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Dispelling Misconceptions on Immigration to Canada
October 9, 2019 at 12:00 AM
by Atlas Law Group
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Hundreds of thousands every year seek entrance into Canada with the aim of earning citizenship. Some come from war-torn countries as refugees while others find our country a great place to live and work

Immigration, however, takes more than the willingness and the ability to move. Canada, as a sovereign country, has defined the requirements needed to move here.

Anyone with a serious desire to move to Canada should examine these misconceptions, myths, and facts.

To help aspiring immigrants, regardless of the reason, to safely and securely move to Canada, we have provided a short list of misconceptions and other details that you need to know.

Many Think Canadian Immigration Law Is Lax

Like most other countries, Canada cannot just allow anyone who expresses the desire to move there. Such a policy represents an open invitation to criminals, terrorists, and others who do not come to seek a better life.

Some apply to come in as refugees. Up to 300,000 per year get approved for some kind of permanent status. Most applicants for residence and/or citizenship who win approval come under three categories:

• Economic immigration

• Humanitarian immigration

• Family reunification

Canadian law allows for those seeking refugee status to live in the country while authorities determine the validity of their claims. If rejected, you may appeal. Once these run out, you will have to exit the country.

The Canadian government warns that any non-citizen caught after entering illegally will be arrested by the police.

We welcome those applying for refugee status to reach out to us. Let us help you to make the best possible case to stay in our country.

Many Do Not Know That Economic Immigration Provides the Best Chance of Approval

Canada offers a wide range of ways to legally immigrate. Most of these programs help the country to bring in residence and citizenship candidates who can contribute to the development of the local, provincial, and national economies.

Canada offers a number of programs to help those seeking to bring their skills to the national economy. These include, but are not limited to:

• Express entry as a worker with needed skills

• Nominations from the provincial government for entry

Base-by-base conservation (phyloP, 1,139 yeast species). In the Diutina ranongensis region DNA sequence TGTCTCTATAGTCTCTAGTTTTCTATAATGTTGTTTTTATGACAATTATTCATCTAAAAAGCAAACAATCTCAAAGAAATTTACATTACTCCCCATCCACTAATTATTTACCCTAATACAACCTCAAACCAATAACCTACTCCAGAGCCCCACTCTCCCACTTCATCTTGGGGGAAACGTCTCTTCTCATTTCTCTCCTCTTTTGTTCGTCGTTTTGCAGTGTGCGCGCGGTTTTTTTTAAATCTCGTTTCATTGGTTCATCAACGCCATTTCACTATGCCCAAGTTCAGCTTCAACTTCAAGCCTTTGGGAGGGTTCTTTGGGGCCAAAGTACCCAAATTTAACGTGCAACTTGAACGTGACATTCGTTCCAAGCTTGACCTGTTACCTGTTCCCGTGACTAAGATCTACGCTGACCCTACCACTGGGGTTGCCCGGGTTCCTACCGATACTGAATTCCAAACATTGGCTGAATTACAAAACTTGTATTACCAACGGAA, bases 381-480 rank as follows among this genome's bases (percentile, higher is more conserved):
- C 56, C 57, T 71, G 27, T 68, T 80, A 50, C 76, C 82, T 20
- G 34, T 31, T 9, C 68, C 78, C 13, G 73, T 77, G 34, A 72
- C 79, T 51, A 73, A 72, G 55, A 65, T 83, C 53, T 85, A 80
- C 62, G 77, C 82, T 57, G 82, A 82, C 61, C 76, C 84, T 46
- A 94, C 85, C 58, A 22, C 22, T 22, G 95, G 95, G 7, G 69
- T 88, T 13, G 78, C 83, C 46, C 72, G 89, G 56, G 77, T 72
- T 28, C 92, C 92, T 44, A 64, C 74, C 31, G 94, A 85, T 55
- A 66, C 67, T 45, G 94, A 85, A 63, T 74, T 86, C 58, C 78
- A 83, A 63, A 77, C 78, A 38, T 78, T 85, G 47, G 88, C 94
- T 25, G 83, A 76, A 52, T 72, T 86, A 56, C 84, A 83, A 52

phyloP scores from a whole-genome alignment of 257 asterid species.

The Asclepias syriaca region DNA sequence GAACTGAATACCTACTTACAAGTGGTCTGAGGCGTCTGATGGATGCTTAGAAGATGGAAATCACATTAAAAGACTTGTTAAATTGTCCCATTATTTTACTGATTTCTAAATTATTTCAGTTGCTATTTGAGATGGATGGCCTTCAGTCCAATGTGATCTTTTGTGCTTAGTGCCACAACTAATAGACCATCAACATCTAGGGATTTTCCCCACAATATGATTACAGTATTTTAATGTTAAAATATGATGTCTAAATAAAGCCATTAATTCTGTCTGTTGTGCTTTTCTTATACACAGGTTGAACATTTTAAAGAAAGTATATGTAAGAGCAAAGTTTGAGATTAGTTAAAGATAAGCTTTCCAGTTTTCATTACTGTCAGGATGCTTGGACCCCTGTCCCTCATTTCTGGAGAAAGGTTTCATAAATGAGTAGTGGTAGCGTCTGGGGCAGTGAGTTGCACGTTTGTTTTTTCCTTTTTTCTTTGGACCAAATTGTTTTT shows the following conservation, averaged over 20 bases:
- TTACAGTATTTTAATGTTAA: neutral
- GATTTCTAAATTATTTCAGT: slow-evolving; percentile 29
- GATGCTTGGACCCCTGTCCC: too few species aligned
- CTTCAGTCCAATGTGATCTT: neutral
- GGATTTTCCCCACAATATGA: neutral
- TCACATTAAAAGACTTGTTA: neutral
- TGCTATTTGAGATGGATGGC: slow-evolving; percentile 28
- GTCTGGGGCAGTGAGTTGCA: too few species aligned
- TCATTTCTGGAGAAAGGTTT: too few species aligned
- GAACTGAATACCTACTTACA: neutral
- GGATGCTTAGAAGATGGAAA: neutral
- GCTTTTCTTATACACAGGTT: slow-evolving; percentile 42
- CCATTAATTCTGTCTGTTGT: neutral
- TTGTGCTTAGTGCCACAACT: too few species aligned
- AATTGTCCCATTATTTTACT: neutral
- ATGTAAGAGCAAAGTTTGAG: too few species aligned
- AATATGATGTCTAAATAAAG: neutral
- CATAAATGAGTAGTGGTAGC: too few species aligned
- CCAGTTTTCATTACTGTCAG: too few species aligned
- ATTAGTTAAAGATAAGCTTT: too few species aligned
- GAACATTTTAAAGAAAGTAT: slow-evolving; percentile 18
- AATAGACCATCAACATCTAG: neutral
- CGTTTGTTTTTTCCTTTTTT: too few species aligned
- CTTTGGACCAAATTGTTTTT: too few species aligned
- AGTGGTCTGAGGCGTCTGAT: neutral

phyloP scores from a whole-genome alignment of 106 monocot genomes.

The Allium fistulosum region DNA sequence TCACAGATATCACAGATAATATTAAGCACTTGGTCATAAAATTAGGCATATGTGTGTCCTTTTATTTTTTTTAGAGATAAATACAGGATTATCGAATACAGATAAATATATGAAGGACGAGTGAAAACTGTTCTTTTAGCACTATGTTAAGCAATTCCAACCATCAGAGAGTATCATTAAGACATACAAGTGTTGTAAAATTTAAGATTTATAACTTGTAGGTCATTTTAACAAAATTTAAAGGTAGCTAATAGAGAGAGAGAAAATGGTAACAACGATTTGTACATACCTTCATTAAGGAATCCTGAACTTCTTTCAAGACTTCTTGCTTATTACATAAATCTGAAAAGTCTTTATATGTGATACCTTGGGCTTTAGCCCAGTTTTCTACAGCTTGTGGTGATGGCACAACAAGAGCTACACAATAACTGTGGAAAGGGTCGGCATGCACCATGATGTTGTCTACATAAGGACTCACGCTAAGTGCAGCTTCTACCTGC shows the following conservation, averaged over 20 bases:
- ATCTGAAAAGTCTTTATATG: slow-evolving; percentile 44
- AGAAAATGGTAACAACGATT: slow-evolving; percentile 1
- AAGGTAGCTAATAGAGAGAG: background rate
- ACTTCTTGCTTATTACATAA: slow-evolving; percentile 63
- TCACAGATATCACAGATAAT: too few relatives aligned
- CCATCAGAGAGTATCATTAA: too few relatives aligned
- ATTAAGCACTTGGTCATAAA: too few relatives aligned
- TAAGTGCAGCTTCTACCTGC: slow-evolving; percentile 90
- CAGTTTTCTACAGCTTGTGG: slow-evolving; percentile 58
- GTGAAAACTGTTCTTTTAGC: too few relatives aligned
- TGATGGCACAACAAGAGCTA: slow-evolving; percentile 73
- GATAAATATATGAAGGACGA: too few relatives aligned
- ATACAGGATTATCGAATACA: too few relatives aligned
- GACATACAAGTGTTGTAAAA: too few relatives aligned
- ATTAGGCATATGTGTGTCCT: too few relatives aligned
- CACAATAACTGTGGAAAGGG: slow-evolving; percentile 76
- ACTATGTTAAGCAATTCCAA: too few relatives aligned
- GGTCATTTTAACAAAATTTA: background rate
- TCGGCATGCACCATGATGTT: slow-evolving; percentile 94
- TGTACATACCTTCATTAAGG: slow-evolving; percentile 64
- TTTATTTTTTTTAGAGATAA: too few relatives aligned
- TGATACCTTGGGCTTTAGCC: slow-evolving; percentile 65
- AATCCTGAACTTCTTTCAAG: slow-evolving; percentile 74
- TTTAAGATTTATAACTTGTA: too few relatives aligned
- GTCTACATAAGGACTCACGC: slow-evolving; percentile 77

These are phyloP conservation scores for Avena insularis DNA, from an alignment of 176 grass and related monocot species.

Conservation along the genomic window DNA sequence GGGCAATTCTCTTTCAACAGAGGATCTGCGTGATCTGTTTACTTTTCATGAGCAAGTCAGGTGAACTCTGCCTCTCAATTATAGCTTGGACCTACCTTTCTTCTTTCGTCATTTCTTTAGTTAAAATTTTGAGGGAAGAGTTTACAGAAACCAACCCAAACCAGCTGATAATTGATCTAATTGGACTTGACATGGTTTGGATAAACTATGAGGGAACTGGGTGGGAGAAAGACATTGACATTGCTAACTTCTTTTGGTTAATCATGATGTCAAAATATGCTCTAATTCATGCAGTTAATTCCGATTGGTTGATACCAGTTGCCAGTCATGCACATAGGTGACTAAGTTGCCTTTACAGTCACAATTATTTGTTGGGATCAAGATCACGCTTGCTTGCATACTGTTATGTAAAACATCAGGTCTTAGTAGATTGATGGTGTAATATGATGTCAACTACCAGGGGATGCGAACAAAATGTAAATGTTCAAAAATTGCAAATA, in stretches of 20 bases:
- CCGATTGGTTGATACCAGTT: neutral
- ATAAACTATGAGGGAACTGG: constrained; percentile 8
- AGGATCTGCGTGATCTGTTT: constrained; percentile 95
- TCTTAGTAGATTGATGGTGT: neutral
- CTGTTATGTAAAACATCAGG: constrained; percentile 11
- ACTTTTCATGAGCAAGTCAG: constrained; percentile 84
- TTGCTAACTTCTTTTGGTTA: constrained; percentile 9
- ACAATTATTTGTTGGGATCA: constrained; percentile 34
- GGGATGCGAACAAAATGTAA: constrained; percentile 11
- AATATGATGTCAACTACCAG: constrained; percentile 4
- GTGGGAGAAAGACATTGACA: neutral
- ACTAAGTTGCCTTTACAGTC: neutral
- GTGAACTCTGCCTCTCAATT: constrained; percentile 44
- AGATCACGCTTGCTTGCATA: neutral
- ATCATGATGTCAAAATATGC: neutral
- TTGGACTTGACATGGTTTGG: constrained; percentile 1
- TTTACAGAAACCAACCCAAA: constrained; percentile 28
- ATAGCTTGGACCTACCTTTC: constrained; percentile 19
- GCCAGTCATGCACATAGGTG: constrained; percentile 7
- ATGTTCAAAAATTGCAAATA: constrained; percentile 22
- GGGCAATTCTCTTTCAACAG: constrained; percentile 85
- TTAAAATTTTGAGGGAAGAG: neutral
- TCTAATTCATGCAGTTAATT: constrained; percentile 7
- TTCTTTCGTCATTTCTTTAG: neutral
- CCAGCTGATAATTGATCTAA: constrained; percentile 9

• Attend and graduate from an institution of higher learning in any of Canada’s Atlantic Coast provinces

• Obtain a special visa to come to Canada, create a viable business, and employ others

• Commit to living and working in rural areas, particularly the Northern Territories

• Bring in skills and experience as a caregiver for the elderly or the disabled

• You are self-employed as a business owner, cultural, entertainment, athletic, or other figure who can add to the country’s culture

• Join Quebec’s labor force as a skilled worker

• Use skills and knowledge in certain segments of Canada’s agricultural industries

Other Ways to Immigrate Into Canada

Canada does not restrict immigration to those who bring their skills, talents, and money to the country.

Other means of immigration also offer paths as relatively uncomplicated as those that bring workers, business owners, and other figures of significance into the country.

Canadian citizens and permanent residents can sponsor members of their family living abroad. Currently, only spouses and children under 22 can enter using this program.

Allowed family members once included parents and grandparents, but this option is closed for now, except under the Super Visa category. This will not bring family members to Canada permanently, however.

Reach Out Today

At Atlas Law, we work diligently to provide the best options for those seeking to immigrate to Canada. Call today to learn more about how we can help with your immigration law needs, or to schedule a consultation on your case.